Last week, Thomas Adès and Kirill Gerstein walked onto the Symphony Hall stage as conductor/composer and featured soloist for the world premiere of Adès’s new piano concerto. Friday evening down the street at Jordan Hall, the two took the stage as equal partners, presenting a co-curated panoply of music for two pianos from the 20th century’s front half, and one piece by Adès as well.
The two’s artistic friendship has played out in numerous collaborations thus far, and their musical trajectories have been similar in character, if not exact details. Both are former wunderkinds who aged into adventurous careers. Gerstein, who was born in the former Soviet Union, moved to America at age 14 to study jazz piano, becoming Berklee College of Music’s youngest-ever student; he later switched his focus to classical. Adès snatched the world’s attention three years after graduating from university, when the chamber opera “Powder Her Face” made headlines for its explicit sexual content and, more important, its unstable and imaginative score; he now plies the threefold craft of conducting, composing, and performing.
Seated at their respective pianos — the primo with the lid up, the secondo with the lid off — the two showed vast differences in temperament. Adès tended to lean back as his hands sprawled across the keyboard, his posture relaxed and phrases rounded. Gerstein, in contrast, was almost always hunched over the keyboard, and he moved with the raw potential energy of a coiled spring; even relaxed legato passages burgeoned with staccato intensity, and the raw firepower with which he attacked Lutoslawski’s “Variations on a Theme by Paganini” broke one of the secondo piano’s strings. (Piano technician John von Rohr jumped into action during intermission for the emergency repair.) The mix of flavors was satisfying, made even more so by the flexibility and rapport each pianist showed; when appropriate, each picked up elements of the other’s style.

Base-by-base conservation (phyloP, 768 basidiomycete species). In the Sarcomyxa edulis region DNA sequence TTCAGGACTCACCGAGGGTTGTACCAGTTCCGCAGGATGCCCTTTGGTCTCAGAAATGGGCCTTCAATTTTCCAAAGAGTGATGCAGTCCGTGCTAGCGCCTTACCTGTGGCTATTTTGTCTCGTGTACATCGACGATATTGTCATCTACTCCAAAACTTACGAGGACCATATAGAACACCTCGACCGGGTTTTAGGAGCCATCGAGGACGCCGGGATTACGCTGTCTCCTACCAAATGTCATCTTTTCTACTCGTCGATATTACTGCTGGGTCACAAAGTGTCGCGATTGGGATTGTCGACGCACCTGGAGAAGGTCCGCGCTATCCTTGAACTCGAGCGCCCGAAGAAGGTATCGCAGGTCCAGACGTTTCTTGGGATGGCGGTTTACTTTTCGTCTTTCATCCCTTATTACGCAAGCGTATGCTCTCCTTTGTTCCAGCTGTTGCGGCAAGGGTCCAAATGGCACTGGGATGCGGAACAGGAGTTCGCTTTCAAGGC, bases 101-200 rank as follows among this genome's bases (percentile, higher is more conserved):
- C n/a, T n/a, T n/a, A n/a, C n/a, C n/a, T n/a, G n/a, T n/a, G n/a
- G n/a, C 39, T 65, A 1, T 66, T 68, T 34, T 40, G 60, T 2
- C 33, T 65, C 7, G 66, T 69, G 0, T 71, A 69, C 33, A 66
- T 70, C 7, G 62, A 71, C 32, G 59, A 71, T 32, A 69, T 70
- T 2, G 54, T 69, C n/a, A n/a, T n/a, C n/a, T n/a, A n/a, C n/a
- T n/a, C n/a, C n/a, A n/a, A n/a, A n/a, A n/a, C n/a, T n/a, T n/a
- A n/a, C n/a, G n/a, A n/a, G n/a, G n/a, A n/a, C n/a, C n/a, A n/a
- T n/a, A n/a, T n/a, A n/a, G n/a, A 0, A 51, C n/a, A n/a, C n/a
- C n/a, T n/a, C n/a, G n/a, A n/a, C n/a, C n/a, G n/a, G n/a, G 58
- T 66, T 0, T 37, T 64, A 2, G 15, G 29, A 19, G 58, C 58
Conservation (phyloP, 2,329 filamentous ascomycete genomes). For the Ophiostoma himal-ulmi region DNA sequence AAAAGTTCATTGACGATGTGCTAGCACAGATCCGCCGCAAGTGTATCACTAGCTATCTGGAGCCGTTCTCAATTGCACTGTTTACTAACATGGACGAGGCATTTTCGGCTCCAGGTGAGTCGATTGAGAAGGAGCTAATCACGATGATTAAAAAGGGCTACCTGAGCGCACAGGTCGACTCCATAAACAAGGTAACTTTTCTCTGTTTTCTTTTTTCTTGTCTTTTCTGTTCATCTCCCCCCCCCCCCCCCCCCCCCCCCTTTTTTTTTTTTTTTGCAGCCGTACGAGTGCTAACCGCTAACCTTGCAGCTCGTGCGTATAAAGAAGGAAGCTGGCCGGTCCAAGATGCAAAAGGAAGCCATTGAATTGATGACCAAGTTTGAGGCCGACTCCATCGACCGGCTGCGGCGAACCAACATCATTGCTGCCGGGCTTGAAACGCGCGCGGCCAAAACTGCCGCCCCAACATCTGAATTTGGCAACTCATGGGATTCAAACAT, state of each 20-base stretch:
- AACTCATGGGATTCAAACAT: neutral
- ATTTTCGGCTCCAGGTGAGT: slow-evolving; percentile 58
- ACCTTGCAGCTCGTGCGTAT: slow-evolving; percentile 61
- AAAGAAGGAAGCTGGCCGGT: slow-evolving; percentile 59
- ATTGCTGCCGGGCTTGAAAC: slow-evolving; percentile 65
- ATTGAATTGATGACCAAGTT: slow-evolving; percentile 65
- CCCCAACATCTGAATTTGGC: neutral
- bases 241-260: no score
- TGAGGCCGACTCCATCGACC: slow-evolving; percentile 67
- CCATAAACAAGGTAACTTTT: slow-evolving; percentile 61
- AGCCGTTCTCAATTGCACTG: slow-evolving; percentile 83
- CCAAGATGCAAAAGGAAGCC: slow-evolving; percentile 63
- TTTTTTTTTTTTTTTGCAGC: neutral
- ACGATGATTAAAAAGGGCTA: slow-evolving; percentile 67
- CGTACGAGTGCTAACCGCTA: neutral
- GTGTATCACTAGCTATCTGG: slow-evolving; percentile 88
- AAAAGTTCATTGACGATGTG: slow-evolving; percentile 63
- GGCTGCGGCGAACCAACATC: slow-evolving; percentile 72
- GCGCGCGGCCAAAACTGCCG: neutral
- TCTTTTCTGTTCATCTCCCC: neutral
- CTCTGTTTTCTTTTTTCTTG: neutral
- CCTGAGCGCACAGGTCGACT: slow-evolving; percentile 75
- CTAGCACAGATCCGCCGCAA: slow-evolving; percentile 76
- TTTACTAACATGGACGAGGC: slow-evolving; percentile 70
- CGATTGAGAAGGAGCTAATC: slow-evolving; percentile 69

The aforementioned string-snapping Lutoslawski variations bounced off the walls with adroit elasticity. Adès’s “Concert Paraphrase on ‘Powder Her Face’ ” felt a tad stiff, and divorced of its dramatic context the piece’s through-line seemed disconnected, though musical thrills were never in short supply throughout the careening, slinking, and crashing of the piece. There were two works by Debussy; the first movement of “En blanc et noir” swept acute passion across both keyboards and the second drew a hazy halo around stacked chords, punctuated by close, heavy dissonances that evoked guns rattling. The duo brushed subtle shadowings over the comparatively brief “Lindaraja,” not a terribly interesting work as Debussy goes; the piece’s conclusion seemed to be on autopilot.
No matter. The first half’s standout was Stravinsky’s “Symphony of Psalms,” in a two-piano transcription by Shostakovich. Sans the unsettling, primal timbres of the chorus and orchestra, which omits violins and violas, the skeleton of the piece was laid bare: Gerstein holding down the vehement melody with Adès providing loping backup, then a consciously austere double fugue and an interplay of explosive, stabbing gestures and relaxed replies. Ravel’s “La Valse,” the final piece, was the concert’s high point. The two were at their mind-melded best, bewitching in their rendition of the dreamy, sumptuous waltz and the grotesque currents of darkness that grasped it, conjuring up a danse macabre for a world whirling off its axis. The audience grumbled in disappointment at being served no encore. I say good call.
THOMAS ADÈS & KIRILL GERSTEIN
Presented by Celebrity Series of Boston in association with the Boston Symphony Orchestra, March 15 at Jordan Hall.
Zoë Madonna can be reached at firstname.lastname@example.org. Follow her on Twitter @knitandlisten. Madonna’s work is supported by the Rubin Institute for Music Criticism, San Francisco Conservatory of Music, and Ann and Gordon Getty Foundation.